The battle between music clubs and the people that live near them continues. Noise complaints appeared to have been at the heart of the city's crackdown on Bacchanal last summer, and have been levied against a number of bars on Bourbon Street in recent months. Bourbon Live, a club on Bourbon Street that was the subject of a lawsuit stemming from such complaints, had its hearing today in front of a municipal court judge. Bourbon Live was cited by police for violating the city's noise ordinances with its amplified music back in December, but the judge today found the bar not guilty. This is separate from the hearing for the bar Bourbon Heat, which has been delayed several times.
Meanwhile, Jan Ramsey of Offbeat reports that the city's Quality of Life Officer is cracking down on Frenchmen Street bars for noise violations. Mojito's Rum Bar & Grill, a restaurant and bar that features live music in its tropical courtyard, has suspended its live music. [Update: Not actually suspended. Just moved indoors.] Nearby bars/music clubs Vaso and BMC have apparently also been cited for noise violations. The manager of Checkpoint Charlie says the businesses are being targeted by a neighbor who "even complains when we don’t even have music. He’s complained about brass band music at Checkpoint, which we don’t even have."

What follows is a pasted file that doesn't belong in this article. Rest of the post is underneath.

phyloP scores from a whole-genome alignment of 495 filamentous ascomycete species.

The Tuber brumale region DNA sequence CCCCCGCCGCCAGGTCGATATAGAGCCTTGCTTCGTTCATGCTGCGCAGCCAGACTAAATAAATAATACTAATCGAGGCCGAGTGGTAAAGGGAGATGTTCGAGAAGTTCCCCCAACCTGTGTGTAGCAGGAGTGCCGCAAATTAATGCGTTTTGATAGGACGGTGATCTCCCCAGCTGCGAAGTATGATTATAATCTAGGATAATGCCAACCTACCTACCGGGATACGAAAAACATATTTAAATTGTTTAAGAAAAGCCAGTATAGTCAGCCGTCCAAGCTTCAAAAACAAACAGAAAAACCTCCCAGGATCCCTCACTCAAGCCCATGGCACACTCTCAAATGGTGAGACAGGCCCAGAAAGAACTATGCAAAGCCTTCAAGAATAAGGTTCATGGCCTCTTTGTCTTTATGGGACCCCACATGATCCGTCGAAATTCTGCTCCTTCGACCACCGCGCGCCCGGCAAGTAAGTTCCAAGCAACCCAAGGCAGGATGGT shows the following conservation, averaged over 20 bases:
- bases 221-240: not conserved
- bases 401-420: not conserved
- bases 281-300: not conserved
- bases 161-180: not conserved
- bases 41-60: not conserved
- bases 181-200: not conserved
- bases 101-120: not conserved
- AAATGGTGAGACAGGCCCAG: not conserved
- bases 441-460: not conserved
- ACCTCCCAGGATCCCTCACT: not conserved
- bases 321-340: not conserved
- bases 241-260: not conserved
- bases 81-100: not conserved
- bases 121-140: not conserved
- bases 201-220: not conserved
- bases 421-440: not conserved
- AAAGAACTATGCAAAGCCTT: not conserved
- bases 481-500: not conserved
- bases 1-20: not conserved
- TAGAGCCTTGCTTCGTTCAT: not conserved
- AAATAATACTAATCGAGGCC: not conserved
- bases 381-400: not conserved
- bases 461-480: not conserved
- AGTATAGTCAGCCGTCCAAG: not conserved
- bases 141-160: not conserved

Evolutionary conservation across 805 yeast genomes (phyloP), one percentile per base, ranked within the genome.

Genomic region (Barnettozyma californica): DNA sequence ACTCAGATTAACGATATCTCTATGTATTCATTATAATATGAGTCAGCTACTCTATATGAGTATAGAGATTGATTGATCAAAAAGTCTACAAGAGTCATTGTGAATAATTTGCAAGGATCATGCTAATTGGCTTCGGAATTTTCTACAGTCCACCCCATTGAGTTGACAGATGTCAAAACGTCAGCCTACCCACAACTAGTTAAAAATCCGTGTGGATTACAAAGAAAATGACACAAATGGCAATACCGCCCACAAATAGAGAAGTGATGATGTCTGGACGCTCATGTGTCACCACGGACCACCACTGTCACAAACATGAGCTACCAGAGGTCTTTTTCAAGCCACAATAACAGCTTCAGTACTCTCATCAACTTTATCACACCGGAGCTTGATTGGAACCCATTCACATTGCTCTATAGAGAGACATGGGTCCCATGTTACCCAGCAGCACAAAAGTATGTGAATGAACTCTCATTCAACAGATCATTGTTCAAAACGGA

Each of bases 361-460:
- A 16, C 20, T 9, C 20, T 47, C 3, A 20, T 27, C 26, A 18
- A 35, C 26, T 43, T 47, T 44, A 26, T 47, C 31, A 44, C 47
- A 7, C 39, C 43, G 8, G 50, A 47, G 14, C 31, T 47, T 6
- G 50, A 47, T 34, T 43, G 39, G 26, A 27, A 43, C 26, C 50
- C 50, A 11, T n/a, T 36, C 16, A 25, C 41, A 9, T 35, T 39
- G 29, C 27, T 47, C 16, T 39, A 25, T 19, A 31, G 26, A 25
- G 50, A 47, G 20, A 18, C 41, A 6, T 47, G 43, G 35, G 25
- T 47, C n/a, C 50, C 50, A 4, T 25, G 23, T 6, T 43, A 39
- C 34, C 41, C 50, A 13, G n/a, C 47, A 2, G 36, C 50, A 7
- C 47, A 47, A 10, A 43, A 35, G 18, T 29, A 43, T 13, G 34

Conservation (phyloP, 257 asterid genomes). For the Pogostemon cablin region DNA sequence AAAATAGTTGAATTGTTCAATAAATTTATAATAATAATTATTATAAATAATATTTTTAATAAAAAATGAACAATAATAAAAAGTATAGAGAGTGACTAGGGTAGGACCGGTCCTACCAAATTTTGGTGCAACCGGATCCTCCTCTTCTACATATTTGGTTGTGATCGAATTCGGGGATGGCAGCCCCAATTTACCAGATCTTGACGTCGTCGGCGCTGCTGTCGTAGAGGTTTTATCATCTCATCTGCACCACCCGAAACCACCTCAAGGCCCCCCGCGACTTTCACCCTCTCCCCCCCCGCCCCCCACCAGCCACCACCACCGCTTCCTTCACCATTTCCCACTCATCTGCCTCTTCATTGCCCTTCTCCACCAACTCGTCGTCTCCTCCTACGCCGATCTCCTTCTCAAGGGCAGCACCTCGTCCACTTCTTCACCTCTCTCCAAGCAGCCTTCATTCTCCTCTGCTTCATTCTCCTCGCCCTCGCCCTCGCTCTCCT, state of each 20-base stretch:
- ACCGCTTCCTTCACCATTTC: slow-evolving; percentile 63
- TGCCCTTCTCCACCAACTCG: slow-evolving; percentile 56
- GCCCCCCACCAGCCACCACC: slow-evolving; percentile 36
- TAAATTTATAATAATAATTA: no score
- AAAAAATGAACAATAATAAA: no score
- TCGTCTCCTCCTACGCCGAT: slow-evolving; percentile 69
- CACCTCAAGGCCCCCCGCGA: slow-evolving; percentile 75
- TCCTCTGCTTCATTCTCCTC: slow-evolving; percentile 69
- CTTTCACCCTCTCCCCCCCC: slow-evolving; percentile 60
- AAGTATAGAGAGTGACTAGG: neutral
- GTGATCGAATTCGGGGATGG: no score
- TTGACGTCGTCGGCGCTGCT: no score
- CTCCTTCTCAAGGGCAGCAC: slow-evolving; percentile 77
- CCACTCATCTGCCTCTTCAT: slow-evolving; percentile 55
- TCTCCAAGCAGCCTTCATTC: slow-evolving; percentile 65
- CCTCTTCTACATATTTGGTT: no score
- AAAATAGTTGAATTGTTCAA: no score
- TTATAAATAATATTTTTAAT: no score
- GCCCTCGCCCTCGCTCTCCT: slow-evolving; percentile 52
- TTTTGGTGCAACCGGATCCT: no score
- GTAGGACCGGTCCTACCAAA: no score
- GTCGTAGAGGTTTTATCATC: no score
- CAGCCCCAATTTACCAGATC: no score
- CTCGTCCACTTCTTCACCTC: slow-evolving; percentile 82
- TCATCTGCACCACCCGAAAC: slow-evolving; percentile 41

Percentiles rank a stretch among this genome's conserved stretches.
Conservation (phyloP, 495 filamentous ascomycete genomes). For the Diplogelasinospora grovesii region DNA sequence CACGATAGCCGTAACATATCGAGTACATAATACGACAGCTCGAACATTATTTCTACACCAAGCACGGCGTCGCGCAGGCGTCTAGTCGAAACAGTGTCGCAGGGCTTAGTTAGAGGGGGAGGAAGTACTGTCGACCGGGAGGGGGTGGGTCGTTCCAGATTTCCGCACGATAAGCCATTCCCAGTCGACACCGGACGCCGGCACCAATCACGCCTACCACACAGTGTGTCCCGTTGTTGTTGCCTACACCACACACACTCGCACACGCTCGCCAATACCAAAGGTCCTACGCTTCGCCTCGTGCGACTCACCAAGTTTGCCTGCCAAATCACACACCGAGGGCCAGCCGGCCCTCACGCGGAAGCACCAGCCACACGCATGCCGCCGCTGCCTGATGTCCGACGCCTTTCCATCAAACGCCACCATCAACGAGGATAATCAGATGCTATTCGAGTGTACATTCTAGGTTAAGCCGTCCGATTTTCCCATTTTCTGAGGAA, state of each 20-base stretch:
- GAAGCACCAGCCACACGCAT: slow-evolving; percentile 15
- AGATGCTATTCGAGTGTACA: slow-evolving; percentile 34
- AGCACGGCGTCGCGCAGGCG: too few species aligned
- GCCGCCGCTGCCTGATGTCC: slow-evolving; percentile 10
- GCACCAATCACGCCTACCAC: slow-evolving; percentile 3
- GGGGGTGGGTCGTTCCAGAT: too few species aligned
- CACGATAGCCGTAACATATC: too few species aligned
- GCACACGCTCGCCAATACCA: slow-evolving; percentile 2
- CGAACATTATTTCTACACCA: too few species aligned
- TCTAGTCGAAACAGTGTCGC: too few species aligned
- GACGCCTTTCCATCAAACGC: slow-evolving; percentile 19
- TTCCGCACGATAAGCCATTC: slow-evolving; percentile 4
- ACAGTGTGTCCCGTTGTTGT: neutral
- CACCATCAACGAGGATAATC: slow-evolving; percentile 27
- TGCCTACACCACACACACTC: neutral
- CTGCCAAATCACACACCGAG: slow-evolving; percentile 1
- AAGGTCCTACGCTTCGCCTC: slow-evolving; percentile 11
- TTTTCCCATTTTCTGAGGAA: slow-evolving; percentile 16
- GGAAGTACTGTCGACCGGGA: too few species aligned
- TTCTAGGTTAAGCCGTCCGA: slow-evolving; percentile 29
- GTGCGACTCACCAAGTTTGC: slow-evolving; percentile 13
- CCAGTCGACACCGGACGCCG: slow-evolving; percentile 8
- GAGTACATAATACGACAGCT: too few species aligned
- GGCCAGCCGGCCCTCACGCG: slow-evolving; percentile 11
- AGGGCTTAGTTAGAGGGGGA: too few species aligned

Now, these places can be loud, but this is New Orleans, y'all, we can't stop the music. Live music here is tied up with food and culture and life in a way that it simply isn't anywhere else in the country. That's why this city is so awesome. The Bourbon Street bars aren't part of that as much as the ones of Frenchmen Street are. That street, with its combination of music, drinks, brick-and-mortar restaurants and probably-illegal street food, is the perfect little encapsulation of New Orleans as a whole. We can't lose that.
Many residents' complaints about noise are likely quite valid; some of these places can be very noisy way too late at night. That's something that can be fixed without just stopping (or excessively restricting) the music in the city's entertainment districts. As Ramsey writes, "There's got to be a middle ground."